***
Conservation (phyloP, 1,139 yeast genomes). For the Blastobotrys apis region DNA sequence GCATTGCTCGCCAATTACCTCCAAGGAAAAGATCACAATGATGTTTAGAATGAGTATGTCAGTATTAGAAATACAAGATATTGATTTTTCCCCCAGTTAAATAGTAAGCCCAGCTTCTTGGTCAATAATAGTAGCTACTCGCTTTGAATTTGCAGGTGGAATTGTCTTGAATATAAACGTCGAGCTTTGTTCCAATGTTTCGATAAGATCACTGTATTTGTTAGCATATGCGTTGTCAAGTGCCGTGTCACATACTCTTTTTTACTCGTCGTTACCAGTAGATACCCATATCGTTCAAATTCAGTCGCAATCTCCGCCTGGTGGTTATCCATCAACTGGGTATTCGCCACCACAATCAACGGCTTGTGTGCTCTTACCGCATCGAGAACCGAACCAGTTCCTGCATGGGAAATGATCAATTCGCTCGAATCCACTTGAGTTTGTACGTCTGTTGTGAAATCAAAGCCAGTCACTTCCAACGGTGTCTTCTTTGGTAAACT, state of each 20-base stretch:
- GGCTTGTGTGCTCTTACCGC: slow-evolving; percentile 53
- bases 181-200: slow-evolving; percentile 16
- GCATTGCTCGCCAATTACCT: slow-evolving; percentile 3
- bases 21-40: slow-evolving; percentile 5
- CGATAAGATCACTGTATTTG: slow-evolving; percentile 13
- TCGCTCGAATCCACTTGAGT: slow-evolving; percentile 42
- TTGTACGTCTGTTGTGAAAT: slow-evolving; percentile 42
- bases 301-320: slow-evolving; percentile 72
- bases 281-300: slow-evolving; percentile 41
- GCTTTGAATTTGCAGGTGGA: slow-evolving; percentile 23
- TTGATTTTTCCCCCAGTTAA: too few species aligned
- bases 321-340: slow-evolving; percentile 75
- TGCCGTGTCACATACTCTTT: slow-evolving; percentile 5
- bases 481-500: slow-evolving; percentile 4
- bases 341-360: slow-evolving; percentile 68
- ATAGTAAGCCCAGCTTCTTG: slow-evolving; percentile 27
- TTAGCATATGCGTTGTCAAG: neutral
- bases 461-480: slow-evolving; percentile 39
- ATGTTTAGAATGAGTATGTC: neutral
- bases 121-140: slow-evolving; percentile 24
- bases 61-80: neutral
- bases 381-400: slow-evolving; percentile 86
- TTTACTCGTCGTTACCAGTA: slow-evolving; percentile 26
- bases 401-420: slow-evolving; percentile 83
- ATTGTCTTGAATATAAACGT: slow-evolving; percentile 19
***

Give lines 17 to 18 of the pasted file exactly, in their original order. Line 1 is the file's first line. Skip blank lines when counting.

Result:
- ATAGTAAGCCCAGCTTCTTG: slow-evolving; percentile 27
- TTAGCATATGCGTTGTCAAG: neutral